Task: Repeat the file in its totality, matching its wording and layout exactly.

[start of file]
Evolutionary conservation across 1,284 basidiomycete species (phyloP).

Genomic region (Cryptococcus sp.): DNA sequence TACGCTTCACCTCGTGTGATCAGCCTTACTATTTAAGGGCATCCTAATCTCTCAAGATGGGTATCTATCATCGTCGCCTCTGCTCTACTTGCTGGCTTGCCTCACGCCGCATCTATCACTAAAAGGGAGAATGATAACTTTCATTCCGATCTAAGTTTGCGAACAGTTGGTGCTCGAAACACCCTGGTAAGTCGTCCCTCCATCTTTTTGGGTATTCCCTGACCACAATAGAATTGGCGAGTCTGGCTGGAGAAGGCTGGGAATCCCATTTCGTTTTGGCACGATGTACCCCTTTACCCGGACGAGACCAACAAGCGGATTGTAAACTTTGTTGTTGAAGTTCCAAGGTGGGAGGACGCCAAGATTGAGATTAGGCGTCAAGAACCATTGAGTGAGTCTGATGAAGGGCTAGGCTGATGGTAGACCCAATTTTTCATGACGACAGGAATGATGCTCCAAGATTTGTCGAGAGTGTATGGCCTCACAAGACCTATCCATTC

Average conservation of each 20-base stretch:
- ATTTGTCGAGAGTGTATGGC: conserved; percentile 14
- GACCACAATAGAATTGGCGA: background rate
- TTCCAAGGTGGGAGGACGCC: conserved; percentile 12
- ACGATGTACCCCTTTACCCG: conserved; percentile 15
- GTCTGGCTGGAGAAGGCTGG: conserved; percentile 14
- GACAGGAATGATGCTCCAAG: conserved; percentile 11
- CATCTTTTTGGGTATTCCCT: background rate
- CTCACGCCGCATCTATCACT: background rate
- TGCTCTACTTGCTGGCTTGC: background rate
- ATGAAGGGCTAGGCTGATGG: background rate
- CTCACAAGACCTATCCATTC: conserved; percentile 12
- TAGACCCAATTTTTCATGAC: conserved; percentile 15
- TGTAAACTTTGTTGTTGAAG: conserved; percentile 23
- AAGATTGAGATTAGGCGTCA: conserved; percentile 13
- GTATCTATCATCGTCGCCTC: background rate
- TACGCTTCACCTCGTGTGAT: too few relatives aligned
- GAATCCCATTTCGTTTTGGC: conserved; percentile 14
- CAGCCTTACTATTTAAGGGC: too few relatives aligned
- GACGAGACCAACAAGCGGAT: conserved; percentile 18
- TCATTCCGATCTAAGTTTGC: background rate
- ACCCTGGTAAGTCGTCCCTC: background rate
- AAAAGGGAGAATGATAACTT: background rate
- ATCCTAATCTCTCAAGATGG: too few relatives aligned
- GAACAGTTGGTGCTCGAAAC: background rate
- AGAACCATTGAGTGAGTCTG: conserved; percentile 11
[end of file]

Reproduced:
Evolutionary conservation across 1,284 basidiomycete species (phyloP).

Genomic region (Cryptococcus sp.): DNA sequence TACGCTTCACCTCGTGTGATCAGCCTTACTATTTAAGGGCATCCTAATCTCTCAAGATGGGTATCTATCATCGTCGCCTCTGCTCTACTTGCTGGCTTGCCTCACGCCGCATCTATCACTAAAAGGGAGAATGATAACTTTCATTCCGATCTAAGTTTGCGAACAGTTGGTGCTCGAAACACCCTGGTAAGTCGTCCCTCCATCTTTTTGGGTATTCCCTGACCACAATAGAATTGGCGAGTCTGGCTGGAGAAGGCTGGGAATCCCATTTCGTTTTGGCACGATGTACCCCTTTACCCGGACGAGACCAACAAGCGGATTGTAAACTTTGTTGTTGAAGTTCCAAGGTGGGAGGACGCCAAGATTGAGATTAGGCGTCAAGAACCATTGAGTGAGTCTGATGAAGGGCTAGGCTGATGGTAGACCCAATTTTTCATGACGACAGGAATGATGCTCCAAGATTTGTCGAGAGTGTATGGCCTCACAAGACCTATCCATTC

Average conservation of each 20-base stretch:
- ATTTGTCGAGAGTGTATGGC: conserved; percentile 14
- GACCACAATAGAATTGGCGA: background rate
- TTCCAAGGTGGGAGGACGCC: conserved; percentile 12
- ACGATGTACCCCTTTACCCG: conserved; percentile 15
- GTCTGGCTGGAGAAGGCTGG: conserved; percentile 14
- GACAGGAATGATGCTCCAAG: conserved; percentile 11
- CATCTTTTTGGGTATTCCCT: background rate
- CTCACGCCGCATCTATCACT: background rate
- TGCTCTACTTGCTGGCTTGC: background rate
- ATGAAGGGCTAGGCTGATGG: background rate
- CTCACAAGACCTATCCATTC: conserved; percentile 12
- TAGACCCAATTTTTCATGAC: conserved; percentile 15
- TGTAAACTTTGTTGTTGAAG: conserved; percentile 23
- AAGATTGAGATTAGGCGTCA: conserved; percentile 13
- GTATCTATCATCGTCGCCTC: background rate
- TACGCTTCACCTCGTGTGAT: too few relatives aligned
- GAATCCCATTTCGTTTTGGC: conserved; percentile 14
- CAGCCTTACTATTTAAGGGC: too few relatives aligned
- GACGAGACCAACAAGCGGAT: conserved; percentile 18
- TCATTCCGATCTAAGTTTGC: background rate
- ACCCTGGTAAGTCGTCCCTC: background rate
- AAAAGGGAGAATGATAACTT: background rate
- ATCCTAATCTCTCAAGATGG: too few relatives aligned
- GAACAGTTGGTGCTCGAAAC: background rate
- AGAACCATTGAGTGAGTCTG: conserved; percentile 11